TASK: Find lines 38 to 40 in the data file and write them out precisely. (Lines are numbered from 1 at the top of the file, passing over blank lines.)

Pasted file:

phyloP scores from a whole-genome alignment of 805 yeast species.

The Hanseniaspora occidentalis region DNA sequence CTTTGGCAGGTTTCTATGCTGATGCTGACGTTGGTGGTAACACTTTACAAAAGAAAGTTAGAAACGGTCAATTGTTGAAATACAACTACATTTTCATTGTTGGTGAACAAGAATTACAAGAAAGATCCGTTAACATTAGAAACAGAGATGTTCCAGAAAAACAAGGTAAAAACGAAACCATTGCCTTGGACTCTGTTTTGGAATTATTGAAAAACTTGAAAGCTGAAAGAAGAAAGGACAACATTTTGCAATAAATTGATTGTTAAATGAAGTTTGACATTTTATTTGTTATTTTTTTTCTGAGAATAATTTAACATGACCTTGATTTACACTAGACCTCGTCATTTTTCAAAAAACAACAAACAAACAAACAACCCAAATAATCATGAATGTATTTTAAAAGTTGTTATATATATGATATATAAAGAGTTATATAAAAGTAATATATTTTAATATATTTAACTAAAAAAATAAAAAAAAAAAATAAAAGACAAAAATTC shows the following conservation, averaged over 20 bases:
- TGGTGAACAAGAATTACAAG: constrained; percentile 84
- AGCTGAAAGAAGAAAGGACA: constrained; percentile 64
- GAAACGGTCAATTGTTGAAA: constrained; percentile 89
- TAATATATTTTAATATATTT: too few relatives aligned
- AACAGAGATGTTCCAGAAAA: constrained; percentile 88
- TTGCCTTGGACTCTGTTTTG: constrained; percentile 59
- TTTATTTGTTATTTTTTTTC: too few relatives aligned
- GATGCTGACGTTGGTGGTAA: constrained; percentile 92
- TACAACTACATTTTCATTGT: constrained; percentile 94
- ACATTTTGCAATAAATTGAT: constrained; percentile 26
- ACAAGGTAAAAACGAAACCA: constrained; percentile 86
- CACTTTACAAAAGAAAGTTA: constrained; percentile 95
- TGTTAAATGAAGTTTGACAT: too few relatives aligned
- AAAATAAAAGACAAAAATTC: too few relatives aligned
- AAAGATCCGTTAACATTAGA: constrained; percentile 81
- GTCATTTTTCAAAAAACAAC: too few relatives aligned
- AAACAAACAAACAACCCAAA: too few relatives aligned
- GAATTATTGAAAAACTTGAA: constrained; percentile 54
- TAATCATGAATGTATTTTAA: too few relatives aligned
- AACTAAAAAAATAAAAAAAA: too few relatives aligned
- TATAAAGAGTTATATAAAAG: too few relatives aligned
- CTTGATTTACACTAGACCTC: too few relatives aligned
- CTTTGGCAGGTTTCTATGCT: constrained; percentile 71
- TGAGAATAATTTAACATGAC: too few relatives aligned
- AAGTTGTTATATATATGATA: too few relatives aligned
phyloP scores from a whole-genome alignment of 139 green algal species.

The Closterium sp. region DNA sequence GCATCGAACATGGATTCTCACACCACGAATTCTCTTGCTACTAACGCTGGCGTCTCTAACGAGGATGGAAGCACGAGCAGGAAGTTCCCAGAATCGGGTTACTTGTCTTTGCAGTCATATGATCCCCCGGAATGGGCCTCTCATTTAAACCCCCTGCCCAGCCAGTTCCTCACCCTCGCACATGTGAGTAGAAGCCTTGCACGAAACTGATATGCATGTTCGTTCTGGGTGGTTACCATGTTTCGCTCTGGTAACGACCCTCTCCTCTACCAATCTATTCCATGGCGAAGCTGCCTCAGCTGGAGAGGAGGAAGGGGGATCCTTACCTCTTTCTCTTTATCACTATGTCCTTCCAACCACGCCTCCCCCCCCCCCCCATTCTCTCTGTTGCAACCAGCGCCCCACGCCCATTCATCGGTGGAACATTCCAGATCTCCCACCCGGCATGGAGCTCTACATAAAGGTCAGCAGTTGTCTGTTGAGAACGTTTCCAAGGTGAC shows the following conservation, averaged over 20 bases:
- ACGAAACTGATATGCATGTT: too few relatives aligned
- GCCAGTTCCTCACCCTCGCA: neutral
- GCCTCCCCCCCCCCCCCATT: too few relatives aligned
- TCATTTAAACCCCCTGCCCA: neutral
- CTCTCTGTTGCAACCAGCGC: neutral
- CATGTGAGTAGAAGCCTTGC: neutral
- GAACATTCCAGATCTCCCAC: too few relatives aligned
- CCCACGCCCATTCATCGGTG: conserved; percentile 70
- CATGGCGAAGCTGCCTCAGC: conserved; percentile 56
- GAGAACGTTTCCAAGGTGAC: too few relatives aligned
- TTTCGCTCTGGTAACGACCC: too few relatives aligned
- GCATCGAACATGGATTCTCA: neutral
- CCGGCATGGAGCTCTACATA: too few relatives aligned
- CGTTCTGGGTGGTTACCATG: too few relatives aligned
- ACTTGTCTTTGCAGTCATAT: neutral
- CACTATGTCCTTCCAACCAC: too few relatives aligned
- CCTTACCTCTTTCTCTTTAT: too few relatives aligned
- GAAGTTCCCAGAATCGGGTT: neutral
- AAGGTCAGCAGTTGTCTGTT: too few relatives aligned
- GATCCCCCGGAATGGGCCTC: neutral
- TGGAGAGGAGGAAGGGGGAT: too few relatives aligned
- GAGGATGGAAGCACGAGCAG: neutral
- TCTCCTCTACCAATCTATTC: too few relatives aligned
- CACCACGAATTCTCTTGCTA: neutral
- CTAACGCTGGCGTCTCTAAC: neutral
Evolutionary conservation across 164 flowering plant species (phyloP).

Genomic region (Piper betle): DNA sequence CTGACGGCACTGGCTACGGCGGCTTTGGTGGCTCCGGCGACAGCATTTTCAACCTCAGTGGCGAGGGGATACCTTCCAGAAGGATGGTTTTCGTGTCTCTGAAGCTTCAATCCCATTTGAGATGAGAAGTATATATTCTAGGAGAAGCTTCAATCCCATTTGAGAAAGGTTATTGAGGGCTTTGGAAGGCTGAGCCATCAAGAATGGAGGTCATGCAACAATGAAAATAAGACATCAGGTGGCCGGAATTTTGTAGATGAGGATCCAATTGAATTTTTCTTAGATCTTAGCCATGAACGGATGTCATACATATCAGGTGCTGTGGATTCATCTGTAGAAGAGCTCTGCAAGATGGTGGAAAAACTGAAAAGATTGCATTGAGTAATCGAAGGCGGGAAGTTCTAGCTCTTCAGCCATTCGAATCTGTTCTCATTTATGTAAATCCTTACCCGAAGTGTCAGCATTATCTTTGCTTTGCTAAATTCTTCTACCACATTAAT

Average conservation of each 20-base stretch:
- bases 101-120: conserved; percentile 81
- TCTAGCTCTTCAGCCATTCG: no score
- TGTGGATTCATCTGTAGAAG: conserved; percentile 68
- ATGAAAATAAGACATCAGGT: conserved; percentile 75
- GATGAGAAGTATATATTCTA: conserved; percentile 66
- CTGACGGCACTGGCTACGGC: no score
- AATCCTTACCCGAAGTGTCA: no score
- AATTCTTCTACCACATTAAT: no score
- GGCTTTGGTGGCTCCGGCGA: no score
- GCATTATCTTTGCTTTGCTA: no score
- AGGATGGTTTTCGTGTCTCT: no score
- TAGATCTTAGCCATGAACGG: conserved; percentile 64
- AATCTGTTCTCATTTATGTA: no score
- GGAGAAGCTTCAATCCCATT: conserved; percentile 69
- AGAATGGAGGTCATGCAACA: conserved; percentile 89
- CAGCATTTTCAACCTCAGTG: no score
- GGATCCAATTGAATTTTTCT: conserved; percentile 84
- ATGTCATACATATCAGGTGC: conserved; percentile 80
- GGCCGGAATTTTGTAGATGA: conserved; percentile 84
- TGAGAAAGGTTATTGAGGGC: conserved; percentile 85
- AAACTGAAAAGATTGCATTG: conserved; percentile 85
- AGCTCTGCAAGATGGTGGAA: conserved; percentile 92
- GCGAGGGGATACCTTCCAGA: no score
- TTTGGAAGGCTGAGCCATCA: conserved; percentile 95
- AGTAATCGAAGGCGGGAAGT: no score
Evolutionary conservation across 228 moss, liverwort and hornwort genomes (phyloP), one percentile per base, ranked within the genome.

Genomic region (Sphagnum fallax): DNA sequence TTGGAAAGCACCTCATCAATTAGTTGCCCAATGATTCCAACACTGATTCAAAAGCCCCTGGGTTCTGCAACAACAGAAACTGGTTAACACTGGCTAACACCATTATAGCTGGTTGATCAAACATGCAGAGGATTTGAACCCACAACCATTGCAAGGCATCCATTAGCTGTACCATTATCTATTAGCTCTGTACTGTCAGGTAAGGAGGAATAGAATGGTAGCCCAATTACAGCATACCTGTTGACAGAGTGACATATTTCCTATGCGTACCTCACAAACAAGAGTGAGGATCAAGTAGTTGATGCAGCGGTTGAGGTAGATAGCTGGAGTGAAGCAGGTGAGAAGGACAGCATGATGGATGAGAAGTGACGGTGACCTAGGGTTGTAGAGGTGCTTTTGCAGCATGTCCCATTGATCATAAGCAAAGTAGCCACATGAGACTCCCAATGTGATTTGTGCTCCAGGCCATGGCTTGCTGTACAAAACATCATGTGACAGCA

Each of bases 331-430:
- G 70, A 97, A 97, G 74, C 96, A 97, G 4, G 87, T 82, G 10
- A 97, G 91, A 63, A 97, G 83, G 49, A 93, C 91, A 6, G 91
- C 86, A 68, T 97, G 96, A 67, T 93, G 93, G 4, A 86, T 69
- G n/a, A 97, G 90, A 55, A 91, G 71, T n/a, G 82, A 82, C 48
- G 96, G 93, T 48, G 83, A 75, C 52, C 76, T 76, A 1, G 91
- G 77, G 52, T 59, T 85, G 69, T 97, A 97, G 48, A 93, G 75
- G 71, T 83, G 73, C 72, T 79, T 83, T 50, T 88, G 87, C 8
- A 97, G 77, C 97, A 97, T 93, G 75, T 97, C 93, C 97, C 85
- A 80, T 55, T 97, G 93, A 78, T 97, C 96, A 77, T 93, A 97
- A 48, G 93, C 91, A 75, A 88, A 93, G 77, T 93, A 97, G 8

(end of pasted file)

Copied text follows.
- CATGGCGAAGCTGCCTCAGC: conserved; percentile 56
- GAGAACGTTTCCAAGGTGAC: too few relatives aligned
- TTTCGCTCTGGTAACGACCC: too few relatives aligned